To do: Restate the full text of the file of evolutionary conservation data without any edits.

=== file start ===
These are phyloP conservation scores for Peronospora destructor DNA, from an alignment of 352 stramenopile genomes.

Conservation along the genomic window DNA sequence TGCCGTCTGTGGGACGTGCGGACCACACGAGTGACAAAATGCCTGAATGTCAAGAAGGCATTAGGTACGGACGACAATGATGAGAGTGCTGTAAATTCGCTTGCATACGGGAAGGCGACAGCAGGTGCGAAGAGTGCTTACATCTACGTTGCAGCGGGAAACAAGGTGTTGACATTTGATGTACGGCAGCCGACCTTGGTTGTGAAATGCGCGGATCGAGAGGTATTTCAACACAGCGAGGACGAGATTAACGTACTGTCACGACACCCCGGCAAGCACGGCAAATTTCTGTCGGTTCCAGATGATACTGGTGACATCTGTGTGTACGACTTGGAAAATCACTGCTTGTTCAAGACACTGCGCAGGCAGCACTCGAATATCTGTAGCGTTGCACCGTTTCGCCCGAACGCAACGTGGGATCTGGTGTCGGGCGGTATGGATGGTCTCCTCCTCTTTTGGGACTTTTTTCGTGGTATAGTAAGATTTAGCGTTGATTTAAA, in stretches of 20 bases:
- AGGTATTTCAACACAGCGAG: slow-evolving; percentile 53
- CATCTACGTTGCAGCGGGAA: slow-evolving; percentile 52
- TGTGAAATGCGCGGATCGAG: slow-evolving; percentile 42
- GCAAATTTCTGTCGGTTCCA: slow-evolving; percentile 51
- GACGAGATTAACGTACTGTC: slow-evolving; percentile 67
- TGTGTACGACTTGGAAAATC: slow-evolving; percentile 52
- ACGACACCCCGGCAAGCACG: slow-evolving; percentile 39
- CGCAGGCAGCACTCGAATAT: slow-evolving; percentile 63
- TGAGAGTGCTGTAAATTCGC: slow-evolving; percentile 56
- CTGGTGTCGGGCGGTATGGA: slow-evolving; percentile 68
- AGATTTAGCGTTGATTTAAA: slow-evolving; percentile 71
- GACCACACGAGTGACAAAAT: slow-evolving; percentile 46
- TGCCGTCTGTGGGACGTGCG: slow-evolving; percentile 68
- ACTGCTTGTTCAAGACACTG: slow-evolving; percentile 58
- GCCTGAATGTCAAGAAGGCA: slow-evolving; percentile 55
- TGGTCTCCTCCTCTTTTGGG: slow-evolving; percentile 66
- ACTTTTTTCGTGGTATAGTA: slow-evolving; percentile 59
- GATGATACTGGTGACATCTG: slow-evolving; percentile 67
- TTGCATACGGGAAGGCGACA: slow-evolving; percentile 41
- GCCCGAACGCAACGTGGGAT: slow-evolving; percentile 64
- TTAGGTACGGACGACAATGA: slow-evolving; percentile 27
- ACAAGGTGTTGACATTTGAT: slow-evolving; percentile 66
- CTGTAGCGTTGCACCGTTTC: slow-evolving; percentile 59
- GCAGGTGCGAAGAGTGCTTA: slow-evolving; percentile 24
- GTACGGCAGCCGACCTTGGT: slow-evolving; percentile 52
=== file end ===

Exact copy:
These are phyloP conservation scores for Peronospora destructor DNA, from an alignment of 352 stramenopile genomes.

Conservation along the genomic window DNA sequence TGCCGTCTGTGGGACGTGCGGACCACACGAGTGACAAAATGCCTGAATGTCAAGAAGGCATTAGGTACGGACGACAATGATGAGAGTGCTGTAAATTCGCTTGCATACGGGAAGGCGACAGCAGGTGCGAAGAGTGCTTACATCTACGTTGCAGCGGGAAACAAGGTGTTGACATTTGATGTACGGCAGCCGACCTTGGTTGTGAAATGCGCGGATCGAGAGGTATTTCAACACAGCGAGGACGAGATTAACGTACTGTCACGACACCCCGGCAAGCACGGCAAATTTCTGTCGGTTCCAGATGATACTGGTGACATCTGTGTGTACGACTTGGAAAATCACTGCTTGTTCAAGACACTGCGCAGGCAGCACTCGAATATCTGTAGCGTTGCACCGTTTCGCCCGAACGCAACGTGGGATCTGGTGTCGGGCGGTATGGATGGTCTCCTCCTCTTTTGGGACTTTTTTCGTGGTATAGTAAGATTTAGCGTTGATTTAAA, in stretches of 20 bases:
- AGGTATTTCAACACAGCGAG: slow-evolving; percentile 53
- CATCTACGTTGCAGCGGGAA: slow-evolving; percentile 52
- TGTGAAATGCGCGGATCGAG: slow-evolving; percentile 42
- GCAAATTTCTGTCGGTTCCA: slow-evolving; percentile 51
- GACGAGATTAACGTACTGTC: slow-evolving; percentile 67
- TGTGTACGACTTGGAAAATC: slow-evolving; percentile 52
- ACGACACCCCGGCAAGCACG: slow-evolving; percentile 39
- CGCAGGCAGCACTCGAATAT: slow-evolving; percentile 63
- TGAGAGTGCTGTAAATTCGC: slow-evolving; percentile 56
- CTGGTGTCGGGCGGTATGGA: slow-evolving; percentile 68
- AGATTTAGCGTTGATTTAAA: slow-evolving; percentile 71
- GACCACACGAGTGACAAAAT: slow-evolving; percentile 46
- TGCCGTCTGTGGGACGTGCG: slow-evolving; percentile 68
- ACTGCTTGTTCAAGACACTG: slow-evolving; percentile 58
- GCCTGAATGTCAAGAAGGCA: slow-evolving; percentile 55
- TGGTCTCCTCCTCTTTTGGG: slow-evolving; percentile 66
- ACTTTTTTCGTGGTATAGTA: slow-evolving; percentile 59
- GATGATACTGGTGACATCTG: slow-evolving; percentile 67
- TTGCATACGGGAAGGCGACA: slow-evolving; percentile 41
- GCCCGAACGCAACGTGGGAT: slow-evolving; percentile 64
- TTAGGTACGGACGACAATGA: slow-evolving; percentile 27
- ACAAGGTGTTGACATTTGAT: slow-evolving; percentile 66
- CTGTAGCGTTGCACCGTTTC: slow-evolving; percentile 59
- GCAGGTGCGAAGAGTGCTTA: slow-evolving; percentile 24
- GTACGGCAGCCGACCTTGGT: slow-evolving; percentile 52